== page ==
Did the Beatles’ ‘Sgt. Pepper’ Help Spawn Gangsta Rap?
There’s little question that the Beatles are among the most influential acts in rock history, but a key figure in hip-hop’s early years also credited the Fab Four for indirectly aiding in rap’s ascent to the mainstream.
In a recently discovered interview, Jerry Heller, the music manager who worked with a long list of rap stars including N.W.A, said the Beatles’ 1967 album Sgt. Pepper’s Lonely Hearts Club Band “set the bar so impossibly for all other rock and rollers.”
“The focus of the music business then became, how are the labels going to recoup and how are they going to make money when they’re spending this much money on records?” Heller explained, noting the music industry’s financial dynamics changed as a result of the famous album. Recording costs began skyrocketing as other acts searched to create their own Sgt. Pepper-style concept album, a fad that also coincided with the rise in grandiose prog-rock. Some acts succeeded in their quest, but many more failed, leaving record labels with some hefty bills.
“When you sell 100,000 records, you’re supposed to make money,” Heller noted. “It’s not supposed to be like what became at Interscope where the average artist had to sell 1.2 million units just to recoup.”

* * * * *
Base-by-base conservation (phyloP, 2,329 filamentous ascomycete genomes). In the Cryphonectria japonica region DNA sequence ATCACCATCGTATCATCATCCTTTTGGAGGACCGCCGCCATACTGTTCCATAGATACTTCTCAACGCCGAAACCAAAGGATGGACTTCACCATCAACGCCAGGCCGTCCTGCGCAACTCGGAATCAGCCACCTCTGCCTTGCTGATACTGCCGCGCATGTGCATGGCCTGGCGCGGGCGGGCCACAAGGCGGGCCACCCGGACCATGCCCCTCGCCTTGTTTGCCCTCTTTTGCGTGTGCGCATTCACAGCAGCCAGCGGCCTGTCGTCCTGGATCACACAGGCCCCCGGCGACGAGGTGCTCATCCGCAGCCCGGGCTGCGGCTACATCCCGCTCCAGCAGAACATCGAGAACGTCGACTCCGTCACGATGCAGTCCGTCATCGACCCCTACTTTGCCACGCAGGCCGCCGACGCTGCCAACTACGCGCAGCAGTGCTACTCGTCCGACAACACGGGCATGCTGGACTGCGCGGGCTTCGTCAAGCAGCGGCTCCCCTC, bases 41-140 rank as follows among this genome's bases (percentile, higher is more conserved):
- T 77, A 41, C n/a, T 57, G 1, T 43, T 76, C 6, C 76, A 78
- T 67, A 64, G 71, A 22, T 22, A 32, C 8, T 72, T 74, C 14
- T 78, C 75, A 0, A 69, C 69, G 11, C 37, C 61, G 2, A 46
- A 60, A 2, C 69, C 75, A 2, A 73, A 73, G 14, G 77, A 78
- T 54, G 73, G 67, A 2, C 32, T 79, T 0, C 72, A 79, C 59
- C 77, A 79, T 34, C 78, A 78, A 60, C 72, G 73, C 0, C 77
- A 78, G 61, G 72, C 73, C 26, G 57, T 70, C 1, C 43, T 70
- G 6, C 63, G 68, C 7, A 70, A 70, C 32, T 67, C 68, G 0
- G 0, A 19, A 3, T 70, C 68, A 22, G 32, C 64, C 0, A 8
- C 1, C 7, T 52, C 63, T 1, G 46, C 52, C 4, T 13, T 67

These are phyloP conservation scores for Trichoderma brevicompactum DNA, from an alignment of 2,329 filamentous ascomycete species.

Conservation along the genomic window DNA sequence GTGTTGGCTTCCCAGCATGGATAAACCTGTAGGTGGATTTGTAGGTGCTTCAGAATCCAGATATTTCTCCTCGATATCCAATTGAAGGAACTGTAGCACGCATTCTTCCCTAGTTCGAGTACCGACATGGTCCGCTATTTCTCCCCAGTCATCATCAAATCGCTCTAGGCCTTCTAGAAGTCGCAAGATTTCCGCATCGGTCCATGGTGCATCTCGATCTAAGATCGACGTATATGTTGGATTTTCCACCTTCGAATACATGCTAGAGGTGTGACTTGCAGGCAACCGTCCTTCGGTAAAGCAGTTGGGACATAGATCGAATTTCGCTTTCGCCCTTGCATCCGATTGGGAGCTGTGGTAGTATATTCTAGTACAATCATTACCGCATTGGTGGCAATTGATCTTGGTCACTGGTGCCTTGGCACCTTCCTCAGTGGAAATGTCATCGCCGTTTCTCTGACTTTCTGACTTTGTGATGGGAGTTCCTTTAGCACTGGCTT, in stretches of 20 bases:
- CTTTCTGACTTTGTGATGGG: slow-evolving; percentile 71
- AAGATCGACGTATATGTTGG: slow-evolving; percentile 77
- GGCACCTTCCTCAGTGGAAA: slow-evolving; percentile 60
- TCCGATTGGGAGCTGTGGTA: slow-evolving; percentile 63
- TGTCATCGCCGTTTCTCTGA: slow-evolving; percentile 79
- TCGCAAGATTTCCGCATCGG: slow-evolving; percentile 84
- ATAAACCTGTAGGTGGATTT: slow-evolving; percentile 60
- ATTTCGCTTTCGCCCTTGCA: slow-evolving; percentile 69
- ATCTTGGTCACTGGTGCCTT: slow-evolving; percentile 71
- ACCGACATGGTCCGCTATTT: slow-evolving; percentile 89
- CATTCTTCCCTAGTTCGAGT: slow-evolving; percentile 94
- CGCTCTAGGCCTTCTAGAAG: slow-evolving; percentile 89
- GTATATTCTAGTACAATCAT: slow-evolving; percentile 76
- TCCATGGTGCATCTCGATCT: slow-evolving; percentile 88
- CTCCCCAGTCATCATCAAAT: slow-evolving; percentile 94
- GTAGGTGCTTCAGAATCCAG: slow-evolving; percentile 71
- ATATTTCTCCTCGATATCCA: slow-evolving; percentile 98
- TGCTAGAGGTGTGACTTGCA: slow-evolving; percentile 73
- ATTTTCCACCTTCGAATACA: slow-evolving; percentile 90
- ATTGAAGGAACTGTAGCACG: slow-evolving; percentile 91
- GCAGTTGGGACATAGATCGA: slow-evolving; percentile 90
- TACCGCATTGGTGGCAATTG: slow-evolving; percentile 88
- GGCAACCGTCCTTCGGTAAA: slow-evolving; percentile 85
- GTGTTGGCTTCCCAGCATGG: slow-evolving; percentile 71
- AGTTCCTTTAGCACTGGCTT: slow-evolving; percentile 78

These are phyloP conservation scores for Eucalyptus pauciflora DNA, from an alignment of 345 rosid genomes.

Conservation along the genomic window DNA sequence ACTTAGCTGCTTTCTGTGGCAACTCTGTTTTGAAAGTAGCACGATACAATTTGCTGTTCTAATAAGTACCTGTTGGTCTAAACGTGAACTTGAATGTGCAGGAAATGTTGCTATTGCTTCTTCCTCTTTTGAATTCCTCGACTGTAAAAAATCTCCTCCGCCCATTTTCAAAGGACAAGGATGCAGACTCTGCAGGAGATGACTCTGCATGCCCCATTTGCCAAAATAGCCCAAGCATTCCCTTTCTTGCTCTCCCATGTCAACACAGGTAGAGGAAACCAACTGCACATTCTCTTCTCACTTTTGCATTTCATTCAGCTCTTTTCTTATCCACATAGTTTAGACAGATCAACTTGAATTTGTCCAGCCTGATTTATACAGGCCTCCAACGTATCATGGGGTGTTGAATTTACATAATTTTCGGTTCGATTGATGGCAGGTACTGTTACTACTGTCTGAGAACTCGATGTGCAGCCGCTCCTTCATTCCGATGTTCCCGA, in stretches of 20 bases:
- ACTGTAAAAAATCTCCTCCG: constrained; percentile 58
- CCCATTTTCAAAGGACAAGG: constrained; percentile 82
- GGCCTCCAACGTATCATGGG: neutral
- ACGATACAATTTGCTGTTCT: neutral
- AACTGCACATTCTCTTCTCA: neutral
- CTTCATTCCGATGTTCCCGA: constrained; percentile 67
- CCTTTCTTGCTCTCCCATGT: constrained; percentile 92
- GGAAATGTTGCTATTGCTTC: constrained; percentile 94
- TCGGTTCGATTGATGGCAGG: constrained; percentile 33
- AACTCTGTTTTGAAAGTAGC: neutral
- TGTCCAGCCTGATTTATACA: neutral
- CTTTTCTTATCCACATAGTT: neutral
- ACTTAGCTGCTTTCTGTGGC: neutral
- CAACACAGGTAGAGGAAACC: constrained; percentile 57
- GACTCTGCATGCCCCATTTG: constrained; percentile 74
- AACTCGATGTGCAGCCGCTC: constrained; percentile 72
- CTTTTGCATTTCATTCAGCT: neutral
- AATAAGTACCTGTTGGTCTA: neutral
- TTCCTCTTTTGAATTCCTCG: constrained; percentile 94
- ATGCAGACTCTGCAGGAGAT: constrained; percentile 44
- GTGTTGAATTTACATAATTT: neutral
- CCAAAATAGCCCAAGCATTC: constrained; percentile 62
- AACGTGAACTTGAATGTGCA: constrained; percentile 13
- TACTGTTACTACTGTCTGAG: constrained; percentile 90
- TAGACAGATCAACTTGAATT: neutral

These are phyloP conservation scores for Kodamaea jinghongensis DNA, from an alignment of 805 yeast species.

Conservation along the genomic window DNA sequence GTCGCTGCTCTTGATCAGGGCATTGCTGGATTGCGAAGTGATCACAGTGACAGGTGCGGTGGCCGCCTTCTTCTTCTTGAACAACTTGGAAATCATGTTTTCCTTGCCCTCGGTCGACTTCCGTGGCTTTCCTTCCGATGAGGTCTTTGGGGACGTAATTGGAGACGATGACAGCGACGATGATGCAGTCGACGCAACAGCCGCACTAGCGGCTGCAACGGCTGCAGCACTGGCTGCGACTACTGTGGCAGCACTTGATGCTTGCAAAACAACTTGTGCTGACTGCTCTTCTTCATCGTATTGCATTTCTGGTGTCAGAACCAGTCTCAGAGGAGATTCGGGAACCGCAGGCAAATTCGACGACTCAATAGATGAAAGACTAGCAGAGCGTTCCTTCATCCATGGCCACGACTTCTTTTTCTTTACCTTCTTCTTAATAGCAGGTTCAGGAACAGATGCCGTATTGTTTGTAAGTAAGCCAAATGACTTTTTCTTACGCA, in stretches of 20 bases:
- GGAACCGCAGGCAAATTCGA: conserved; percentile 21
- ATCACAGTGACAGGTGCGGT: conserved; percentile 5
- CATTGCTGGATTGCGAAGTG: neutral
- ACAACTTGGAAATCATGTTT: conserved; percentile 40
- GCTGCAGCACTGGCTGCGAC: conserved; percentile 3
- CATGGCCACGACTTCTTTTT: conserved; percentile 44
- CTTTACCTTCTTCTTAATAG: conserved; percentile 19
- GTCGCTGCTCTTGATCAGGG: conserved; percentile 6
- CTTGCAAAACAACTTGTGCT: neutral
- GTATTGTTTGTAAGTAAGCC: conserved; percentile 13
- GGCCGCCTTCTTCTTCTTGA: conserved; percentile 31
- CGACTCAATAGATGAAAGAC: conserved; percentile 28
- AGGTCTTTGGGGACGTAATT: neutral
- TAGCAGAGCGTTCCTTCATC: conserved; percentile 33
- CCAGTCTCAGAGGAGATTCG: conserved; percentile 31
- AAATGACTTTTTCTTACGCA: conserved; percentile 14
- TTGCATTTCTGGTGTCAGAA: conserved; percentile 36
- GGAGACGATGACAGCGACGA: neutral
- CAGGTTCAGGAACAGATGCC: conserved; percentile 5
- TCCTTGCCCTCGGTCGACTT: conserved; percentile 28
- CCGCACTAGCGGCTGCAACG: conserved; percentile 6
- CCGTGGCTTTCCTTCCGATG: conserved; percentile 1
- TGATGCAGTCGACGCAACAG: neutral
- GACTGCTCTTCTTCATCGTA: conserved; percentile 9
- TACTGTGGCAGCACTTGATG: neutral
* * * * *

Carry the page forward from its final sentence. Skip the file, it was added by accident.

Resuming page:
Enter hip-hop. In the ‘80s, the genre was in a similar space to where rock had been in its early years, with burgeoning talent making amateur recordings in garages and makeshift home studios.
Heller noted that the early rap hit “Supersonic” by J.J. Fad was recorded for just $200, while huge hit albums Straight Outta Compton (by N.W.A) and Easy Does It (by N.W.A founder Eazy-E) were made for $12,000 and $8,000, respectively. Labels quickly took notice, realizing that investing in a rap album cost far less than another bloated rock release.
“It’s just so ironic that this incredible album [Sgt. Pepper] really was the start of the first downfall of rock 'n' roll,” he opined.
The recently uncovered Heller interview - which dates back to 2011 - was conducted by Ted Stryker, who featured the audio on his Tuna on Toast With Stryker podcast. The conversation with Heller, who died in 2016, can be listened to in its entirety below.